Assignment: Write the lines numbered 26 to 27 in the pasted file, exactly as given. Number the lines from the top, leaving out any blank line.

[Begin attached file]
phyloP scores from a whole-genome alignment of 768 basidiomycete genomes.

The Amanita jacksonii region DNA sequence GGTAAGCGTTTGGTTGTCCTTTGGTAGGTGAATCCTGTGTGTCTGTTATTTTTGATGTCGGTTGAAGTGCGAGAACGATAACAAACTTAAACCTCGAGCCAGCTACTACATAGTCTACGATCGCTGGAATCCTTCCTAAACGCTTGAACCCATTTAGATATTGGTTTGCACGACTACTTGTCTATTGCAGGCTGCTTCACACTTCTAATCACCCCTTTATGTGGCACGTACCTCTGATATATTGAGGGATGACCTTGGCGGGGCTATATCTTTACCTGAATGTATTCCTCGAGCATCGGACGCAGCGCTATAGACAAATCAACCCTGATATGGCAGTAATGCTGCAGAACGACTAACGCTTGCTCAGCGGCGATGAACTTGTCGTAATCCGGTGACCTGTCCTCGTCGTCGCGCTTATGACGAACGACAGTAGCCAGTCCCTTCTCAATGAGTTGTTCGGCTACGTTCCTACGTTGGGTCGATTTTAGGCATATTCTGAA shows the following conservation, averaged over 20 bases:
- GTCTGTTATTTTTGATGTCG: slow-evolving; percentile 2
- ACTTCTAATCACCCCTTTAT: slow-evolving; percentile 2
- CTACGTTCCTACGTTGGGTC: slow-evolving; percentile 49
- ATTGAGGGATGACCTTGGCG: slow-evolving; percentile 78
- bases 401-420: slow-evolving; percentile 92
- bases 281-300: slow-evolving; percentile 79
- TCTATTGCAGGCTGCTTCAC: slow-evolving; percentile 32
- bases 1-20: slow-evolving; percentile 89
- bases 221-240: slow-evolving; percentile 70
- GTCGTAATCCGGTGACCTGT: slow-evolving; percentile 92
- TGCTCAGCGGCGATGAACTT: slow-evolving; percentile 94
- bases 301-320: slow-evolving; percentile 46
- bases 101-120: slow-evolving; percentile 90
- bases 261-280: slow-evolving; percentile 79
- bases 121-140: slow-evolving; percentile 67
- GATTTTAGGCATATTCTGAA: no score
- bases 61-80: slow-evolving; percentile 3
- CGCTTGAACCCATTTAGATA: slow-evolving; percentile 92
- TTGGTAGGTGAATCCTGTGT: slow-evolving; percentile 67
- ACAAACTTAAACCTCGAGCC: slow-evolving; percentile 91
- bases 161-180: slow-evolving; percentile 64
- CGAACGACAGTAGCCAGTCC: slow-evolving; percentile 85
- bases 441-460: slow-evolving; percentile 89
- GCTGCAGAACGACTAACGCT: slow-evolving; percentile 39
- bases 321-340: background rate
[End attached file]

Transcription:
- GCTGCAGAACGACTAACGCT: slow-evolving; percentile 39
- bases 321-340: background rate